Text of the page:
Problems with self-watering pots – Read before you buy!

As the name suggests, self-watering pots are self-irrigation containers that provide continuous water streams into the soil. The pot consists of four essential elements: a growing bed, potting soil, water reservoir, and a wicking system. The pot uses a ‘capillary action’ system where water is drawn from the reservoir to the soil via a wick.

These pots have gained popularity in recent times due to the busy lifestyle of modern life. Simply fill the reservoir with water and the self-watering system keeps the soil moist for days. However, before you invest in a self-watering pot, you need to consider a few issues before deciding that it’s the right pot for your needs.

The most common problems associated with self-watering pots are:

  • Breeding grounds for mosquitoes
  • Not suitable for all plants
  • Algae and fungus gnats
  • Not ideal for large plants
  • Not ideal for outdoors
  • More expensive than regular pots
  • Not a set-and-forget system

Breeding ground for mosquitoes

The most common problem with self-watering pots is the water held by the reservoir. It’s the perfect hotbed for mosquitoes to lay their eggs because it’s still water. Most eggs hatch within 28 hours, and mosquitoes will multiply because of soggy conditions. This problem is more severe if you live in a country that is humid and warm.

To prevent the self-watering pot from being a mozzie breeding nest, you’d need to flush the water out every few days. Once you fill the reservoir with water, you can cover any access holes with a small square of fly screen mesh.

Alternatively, you could find a pot design where the water access is sealed off, such as this one I found on

Not suitable for all plants

Self-watering pots are unsuitable for plants that prefer dry or well-drained soil, such as cacti and succulents. The continuous moisture that is being fed into the soil puts succulents at risk of dying from over-watering. Succulents are accustomed to the desert environment and so need to dry out between watering sessions. Self-watering pots do the complete opposite.

There are, however, many other plants that do well in self-watering pots. You may want to learn about the soil needs of your desired plant before placing one into a self-watering pot.

Algae and fungus gnats

The continuous soil moisture that self-watering pots provide means that the soil is prone to algae and fungus gnats.

The growth of algae is caused by excess moisture in the soil. Algae is a problem because it significantly harms the growth of plants by competing for nutrients and water. Algae also release spores that are harmful to infants, so if you have an infant, you’ll need to carefully monitor the pot – which is ironic to have a self-watering pot in the first place.

Fungus gnats are fruit fly-sized insects that look like mosquitoes that affect mostly indoor houseplants. These pests are attracted to soil moisture as they lay eggs on organic matter on the soil’s surface. In less than a week, the eggs hatch into larvae, which burrow into the soil to feed on fungi and decaying plant material.

Not for large plants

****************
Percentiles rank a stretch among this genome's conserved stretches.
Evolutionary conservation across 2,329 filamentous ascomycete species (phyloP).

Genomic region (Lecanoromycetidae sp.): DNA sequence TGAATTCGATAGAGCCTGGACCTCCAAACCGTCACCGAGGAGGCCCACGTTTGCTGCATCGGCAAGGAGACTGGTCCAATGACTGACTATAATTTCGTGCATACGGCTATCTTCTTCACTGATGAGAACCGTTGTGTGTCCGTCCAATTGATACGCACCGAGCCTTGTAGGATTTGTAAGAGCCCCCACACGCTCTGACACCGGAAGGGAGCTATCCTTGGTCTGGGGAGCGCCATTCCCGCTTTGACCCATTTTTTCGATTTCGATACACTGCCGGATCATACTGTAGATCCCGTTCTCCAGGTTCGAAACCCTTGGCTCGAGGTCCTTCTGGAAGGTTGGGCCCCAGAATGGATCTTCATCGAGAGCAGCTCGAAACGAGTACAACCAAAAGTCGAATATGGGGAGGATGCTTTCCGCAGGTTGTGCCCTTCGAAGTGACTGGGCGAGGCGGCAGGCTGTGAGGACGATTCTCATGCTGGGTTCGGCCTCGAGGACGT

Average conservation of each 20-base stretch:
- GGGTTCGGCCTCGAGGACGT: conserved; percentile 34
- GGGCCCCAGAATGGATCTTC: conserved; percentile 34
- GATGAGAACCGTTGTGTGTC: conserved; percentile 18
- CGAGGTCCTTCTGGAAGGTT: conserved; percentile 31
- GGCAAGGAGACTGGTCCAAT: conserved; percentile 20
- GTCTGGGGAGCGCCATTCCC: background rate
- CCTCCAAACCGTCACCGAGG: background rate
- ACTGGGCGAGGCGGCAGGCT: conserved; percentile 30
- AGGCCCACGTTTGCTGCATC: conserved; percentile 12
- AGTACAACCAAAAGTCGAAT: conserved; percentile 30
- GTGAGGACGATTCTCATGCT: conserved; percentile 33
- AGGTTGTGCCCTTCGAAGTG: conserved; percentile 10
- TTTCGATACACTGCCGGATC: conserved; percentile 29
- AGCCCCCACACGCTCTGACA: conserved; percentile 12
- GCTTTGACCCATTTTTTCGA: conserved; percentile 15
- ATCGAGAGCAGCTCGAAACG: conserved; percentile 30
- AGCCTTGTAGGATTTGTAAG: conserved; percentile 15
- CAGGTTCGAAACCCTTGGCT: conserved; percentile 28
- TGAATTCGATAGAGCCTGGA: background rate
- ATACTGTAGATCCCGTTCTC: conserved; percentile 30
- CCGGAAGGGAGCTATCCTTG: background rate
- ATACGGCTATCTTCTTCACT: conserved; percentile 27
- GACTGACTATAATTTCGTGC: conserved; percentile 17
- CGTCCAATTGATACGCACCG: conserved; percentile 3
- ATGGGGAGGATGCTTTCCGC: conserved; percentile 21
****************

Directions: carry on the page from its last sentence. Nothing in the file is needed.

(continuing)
Self-watering pots are not suitable for large plants that have long and sophisticated root systems. The same goes for standard pots, but the problem is more severe in self-watering pots because the roots reach the pure water of the reservoir.

Take, for example, this pot on Amazon:

With roots sitting in water, the plant may die from over-watering.

Not ideal for outdoors

Some self-watering pots don’t have an overflow opening, such as this one:

Without a free-flowing drainage hole or an overflow hole, these self-watering pots are prone to waterlogging and, thus, potential root rot. And so, by leaving these pots outdoors, it’s exposed to receiving excess water from the rain.

Horticulturalist Kim Carlisle, shared on about her experience working at a garden center with self-watering planters. She placed a few large self-watering pots for display, and during long periods of rainy weather, the young plants would have rotted if she didn’t tilt the pots to drain the reservoirs. Root rotting was less of a problem with mature plants with a branchier root system because water is used faster.

To counter this problem, she drilled holes about an inch from the bottom of the pot so that only half of the reservoir can be filled. However, this allowed mosquitoes to enter the reservoir to start their breeding cycle.

More expensive than regular pots

Self-watering pots are typically more expensive than the standard pots due to their construction and the extra parts. Prices will depend on the size and style you choose. Buying self-watering pots can impact your budget, especially if you’re planning to change all your current pots to self-watering ones. If your plants tend to die from underwatering, perhaps self-watering pots are a worthwhile investment.

Not a set and forget system

A common misconception among new plant parents is that you can fill the reservoir with water and leave it. This is not true. You still need to understand the plant’s needs and monitor, assess and provide appropriate soil. Self-waterers don’t mean you fill the reservoir and then walk away.


Self-watering pots offer excellent benefits and convenience for busy individuals. However, before heading to the nursery, you need to research the plant that the pot is for. If the plant doesn’t mind the constant damp soil and does not grow extensive roots, then you’re good to go. Also, look around for a pot that preferably has the water access sealed to prevent mosquitoes from breeding inside. Good luck!

Plantician Guy (Mike)

Hi I'm Mike, a self-proclaimed plantician (an invented profession to describe a plant enthusiast). Based in Sydney Australia, I enjoy the great outdoors and the greenery things around the garden, in particular, indoor climbing plants.

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